Tesla alters 'SuperCharger' station billing policies: Report

Customers now billed for all electricity use, not just vehicle charge

Electric car maker Tesla has changed the way it charges customers who use its “SuperCharger” stations to power up their vehicles, according to a report on Monday.

Continue Reading Below

The California-based company updated its billing policy to charge customers for all electricity use at the recharge stations, industry blog Electrek reported, citing an internal memo. Tesla car owners will pay bills based on a calculation of the electricity used to recharge their car batteries as well as other needs, such as electricity consumed by the HVAC system or the battery’s heat management system.

In the internal memo, Tesla said the change should more “accurately reflect the value delivered to the customer and the cost incurred by Tesla,” according to Electrek. Customers in “extreme climates” that require extensive use of air conditioning or heating could see higher bills, the memo noted.

TESLA TOPS $500 FOR FIRST TIME

Tesla originally made its “SuperCharger” stations available for free for consumers who purchased its cars. The company stopped offering the benefit in Sept. 2018, but resurrected the perk for buyers of new Model S and Model X vehicles last August.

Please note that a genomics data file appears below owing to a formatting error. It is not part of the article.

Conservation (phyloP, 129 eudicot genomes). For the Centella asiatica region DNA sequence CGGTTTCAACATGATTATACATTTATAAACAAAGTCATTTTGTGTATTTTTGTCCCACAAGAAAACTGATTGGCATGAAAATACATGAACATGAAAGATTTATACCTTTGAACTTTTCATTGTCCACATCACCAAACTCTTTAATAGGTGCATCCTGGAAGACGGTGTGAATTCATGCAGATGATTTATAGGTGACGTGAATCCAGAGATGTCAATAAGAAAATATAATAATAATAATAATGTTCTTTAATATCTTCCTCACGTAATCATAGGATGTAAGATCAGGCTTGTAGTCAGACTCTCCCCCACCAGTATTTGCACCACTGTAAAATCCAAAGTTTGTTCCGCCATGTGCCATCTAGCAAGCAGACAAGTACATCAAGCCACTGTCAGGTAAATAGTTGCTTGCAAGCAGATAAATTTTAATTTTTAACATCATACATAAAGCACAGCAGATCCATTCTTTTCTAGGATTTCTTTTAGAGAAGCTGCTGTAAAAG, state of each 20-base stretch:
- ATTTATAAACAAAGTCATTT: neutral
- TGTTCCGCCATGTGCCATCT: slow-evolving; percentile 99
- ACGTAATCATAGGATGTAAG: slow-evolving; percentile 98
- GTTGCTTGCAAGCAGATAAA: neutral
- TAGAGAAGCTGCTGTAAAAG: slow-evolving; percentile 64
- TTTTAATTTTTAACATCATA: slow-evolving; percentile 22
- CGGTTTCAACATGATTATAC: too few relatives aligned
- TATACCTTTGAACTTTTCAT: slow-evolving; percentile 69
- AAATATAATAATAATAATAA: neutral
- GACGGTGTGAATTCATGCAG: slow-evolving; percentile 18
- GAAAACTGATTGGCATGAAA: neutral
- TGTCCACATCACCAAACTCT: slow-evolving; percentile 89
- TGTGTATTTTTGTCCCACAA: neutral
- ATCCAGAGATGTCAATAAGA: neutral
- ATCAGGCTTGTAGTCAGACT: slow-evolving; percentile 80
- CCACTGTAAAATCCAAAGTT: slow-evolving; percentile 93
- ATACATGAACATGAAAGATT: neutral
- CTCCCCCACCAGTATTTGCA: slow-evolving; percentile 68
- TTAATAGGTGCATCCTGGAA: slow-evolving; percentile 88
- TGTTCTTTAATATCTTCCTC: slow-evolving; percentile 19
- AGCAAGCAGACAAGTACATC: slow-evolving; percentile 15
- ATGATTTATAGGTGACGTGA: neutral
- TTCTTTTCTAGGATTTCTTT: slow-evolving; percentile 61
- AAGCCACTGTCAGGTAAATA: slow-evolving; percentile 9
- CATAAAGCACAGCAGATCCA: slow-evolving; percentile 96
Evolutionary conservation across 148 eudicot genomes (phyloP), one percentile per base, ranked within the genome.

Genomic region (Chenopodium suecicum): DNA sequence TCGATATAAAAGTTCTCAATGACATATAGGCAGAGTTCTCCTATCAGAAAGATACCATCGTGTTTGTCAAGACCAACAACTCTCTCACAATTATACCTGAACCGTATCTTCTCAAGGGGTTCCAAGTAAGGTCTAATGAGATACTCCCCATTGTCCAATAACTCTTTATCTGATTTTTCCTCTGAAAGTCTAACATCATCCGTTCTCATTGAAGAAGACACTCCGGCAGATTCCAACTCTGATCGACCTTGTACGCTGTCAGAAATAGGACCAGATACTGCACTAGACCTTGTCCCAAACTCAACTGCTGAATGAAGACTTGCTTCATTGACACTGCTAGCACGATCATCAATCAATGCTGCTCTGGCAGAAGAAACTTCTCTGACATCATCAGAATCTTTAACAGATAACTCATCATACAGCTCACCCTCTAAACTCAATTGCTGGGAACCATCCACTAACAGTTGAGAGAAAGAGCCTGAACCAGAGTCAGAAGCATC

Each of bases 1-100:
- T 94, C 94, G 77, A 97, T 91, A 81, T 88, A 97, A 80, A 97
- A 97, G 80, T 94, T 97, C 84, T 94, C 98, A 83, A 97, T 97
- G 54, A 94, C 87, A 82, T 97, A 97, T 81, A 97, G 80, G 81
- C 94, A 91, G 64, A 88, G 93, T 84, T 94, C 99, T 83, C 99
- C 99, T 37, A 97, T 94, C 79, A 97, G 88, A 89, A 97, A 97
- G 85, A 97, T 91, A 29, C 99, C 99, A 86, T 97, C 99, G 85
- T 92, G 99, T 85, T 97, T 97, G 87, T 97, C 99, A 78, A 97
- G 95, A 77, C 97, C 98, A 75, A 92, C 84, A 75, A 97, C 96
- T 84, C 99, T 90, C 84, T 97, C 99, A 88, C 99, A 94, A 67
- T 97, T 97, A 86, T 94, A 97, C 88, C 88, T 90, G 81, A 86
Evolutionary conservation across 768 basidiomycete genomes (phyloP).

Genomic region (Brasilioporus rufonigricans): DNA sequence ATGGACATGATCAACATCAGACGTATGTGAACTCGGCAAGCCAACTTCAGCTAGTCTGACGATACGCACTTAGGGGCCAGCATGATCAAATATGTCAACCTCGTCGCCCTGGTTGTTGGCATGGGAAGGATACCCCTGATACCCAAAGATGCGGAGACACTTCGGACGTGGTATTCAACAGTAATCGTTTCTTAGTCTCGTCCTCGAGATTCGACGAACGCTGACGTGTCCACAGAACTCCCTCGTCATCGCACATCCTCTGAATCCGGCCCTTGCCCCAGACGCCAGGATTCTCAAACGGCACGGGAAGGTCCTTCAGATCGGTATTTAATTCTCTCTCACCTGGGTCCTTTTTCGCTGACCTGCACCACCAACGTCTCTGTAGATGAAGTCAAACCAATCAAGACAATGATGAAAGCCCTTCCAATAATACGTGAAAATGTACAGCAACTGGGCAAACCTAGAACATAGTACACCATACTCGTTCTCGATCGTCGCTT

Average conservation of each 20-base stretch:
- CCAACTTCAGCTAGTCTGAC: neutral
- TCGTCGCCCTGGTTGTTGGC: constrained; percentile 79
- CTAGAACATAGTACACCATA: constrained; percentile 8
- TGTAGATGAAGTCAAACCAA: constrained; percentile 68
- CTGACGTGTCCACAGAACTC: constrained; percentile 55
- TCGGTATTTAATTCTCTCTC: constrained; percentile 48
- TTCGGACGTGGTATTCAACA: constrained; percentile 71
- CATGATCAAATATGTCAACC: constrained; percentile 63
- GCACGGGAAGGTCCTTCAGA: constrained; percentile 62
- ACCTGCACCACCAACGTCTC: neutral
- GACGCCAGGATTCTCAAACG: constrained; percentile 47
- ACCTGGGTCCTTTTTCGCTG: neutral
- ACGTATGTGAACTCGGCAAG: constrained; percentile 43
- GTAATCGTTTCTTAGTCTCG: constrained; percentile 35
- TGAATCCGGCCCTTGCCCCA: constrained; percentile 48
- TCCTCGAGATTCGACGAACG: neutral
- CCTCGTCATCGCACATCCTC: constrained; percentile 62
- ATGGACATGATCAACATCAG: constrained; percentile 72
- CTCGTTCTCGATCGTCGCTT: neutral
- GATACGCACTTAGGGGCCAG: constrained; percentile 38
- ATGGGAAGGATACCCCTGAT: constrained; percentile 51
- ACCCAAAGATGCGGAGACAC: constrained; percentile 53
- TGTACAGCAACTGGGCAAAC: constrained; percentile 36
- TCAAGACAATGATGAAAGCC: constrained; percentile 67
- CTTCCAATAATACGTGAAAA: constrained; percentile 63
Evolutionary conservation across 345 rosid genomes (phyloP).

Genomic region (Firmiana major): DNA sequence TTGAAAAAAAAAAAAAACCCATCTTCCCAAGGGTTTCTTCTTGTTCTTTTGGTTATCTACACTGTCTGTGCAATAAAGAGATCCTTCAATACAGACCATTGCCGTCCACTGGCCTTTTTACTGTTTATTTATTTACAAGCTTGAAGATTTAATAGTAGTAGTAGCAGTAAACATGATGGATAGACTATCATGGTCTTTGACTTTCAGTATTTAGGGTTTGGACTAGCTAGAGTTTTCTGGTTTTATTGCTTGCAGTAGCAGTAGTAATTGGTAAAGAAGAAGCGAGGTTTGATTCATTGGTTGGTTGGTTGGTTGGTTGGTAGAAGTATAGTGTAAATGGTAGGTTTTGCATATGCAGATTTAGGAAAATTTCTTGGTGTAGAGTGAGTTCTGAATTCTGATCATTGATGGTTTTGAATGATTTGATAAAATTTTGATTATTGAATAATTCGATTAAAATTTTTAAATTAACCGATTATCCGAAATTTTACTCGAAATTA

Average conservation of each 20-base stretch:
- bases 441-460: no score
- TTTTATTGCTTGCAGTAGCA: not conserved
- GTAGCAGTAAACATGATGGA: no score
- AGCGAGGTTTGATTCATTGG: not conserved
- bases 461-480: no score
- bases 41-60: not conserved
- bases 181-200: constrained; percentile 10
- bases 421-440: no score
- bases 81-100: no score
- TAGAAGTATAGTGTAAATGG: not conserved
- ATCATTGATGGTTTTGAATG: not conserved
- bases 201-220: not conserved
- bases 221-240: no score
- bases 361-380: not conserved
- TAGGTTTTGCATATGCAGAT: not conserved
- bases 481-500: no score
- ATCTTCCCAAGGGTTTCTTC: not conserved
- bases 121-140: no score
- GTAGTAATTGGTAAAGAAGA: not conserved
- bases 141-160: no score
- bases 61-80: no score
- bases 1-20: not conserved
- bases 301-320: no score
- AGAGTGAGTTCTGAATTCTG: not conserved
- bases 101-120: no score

TickerSecurityLastChangeChange %
TSLATESLA INC.510.50-2.99-0.58%

Tesla also offered two years of free supercharging for Model 3 purchases in a sales push during its third fiscal quarter of 2019, according to Electrek. The company has frequently altered billing policies for its “SuperCharger” network on multiple occasions in recent months.

GET FOX BUSINESS ON THE GO BY CLICKING HERE

Elon Musk’s once-embattled automaker has enjoyed a sustained rally in recent months. The company set internal records by shipping 112,000 cars in its fourth quarter of 2019 and 367,500 cars for the full year.

Tesla shares closed near all-time highs at $524.86 on Monday. The company is currently more valuable by market capitalization than General Motors and Ford combined.

CLICK HERE TO READ MORE ON FOX BUSINESS